Friday, July 22, 2011
A bargain worth consideringPosted by Steve Treder
All right, in the interest of full disclosure: yours truly is the furthest thing from an objective source regarding this book. The author, Bill Gould, befriended me and I read his manuscript and offered him my editing advice. And more than that, I noticed a couple of questionable baseball facts in the manuscript, so Bill hired me to serve as his baseball fact-checker.
So, if you find any misstatements of baseball fact in this book, I'm the party to blame!
But with all those caveats noted, Bargaining with Baseball: Labor Relations in an Age of Prosperous Turmoil is a must-read book for anyone seriously interested in the labor history of baseball.
In addition to being one of the key figures in that history himself (Professor Gould was Chairman of the National Labor Relations Board in 1995, and it was he who cast the deciding vote that ended the longest labor stoppage in MLB history), the author is an unabashed lifelong fan of the game (and especially—fair warning!—the Red Sox) . Bill weaves his own highly interesting story into and around the "business" core of the book, and the result is an unusually accessible and engaging look at some pretty hefty stuff.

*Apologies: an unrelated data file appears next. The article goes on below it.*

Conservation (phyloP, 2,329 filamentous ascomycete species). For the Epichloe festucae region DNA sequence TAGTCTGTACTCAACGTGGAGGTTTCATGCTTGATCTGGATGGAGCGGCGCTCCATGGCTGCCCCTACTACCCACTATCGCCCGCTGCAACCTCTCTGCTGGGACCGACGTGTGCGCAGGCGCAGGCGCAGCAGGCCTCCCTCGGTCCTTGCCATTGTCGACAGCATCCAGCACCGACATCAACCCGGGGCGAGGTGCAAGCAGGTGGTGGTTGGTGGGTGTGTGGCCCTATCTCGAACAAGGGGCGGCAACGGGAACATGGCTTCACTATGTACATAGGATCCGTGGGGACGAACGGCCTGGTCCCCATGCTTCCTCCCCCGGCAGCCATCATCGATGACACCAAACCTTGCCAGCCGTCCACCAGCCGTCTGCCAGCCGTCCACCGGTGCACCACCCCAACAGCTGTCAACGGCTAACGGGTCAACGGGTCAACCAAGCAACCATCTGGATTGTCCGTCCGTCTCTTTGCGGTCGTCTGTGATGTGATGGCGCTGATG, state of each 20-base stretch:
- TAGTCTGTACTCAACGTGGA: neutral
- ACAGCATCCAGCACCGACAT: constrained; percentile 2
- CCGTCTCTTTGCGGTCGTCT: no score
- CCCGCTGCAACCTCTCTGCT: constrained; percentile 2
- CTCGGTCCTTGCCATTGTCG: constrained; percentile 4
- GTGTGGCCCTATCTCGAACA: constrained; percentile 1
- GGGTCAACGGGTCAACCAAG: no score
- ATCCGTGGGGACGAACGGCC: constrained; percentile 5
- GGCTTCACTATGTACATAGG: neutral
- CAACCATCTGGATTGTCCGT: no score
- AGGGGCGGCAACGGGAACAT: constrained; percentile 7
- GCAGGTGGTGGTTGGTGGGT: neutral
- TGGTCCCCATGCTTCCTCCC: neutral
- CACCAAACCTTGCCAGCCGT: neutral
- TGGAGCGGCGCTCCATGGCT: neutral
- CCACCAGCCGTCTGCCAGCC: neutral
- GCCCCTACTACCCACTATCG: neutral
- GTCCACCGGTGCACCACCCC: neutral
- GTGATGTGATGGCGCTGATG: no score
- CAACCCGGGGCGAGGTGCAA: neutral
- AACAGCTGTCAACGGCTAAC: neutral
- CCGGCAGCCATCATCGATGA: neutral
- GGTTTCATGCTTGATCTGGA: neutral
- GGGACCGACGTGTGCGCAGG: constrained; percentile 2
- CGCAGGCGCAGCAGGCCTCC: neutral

SABR-nerds such as yours truly might find a few of Bill's observations regarding statistical metrics and milestones a bit questionable, but nonetheless he presents them with such genuine warmth and enthusiasm that one doesn't get hung up on that issue.
And there is, literally, no author in the world better-qualified to present the detailed legal analysis and history included here. The affable, cheery Professor Emeritus persona that Bill presents is completely authentic—he is as nice a fellow as I've ever had the pleasure to meet—but his legal chops are deadly serious. Were one ever to take a class from Professor Gould, my advice would be sit toward the front, pay close attention, take copious notes, and prepare to be challenged. And to learn.
Steve Treder can often be found spending way too much time talking baseball at Baseball Primer. He welcomes your questions and comments via e-mail.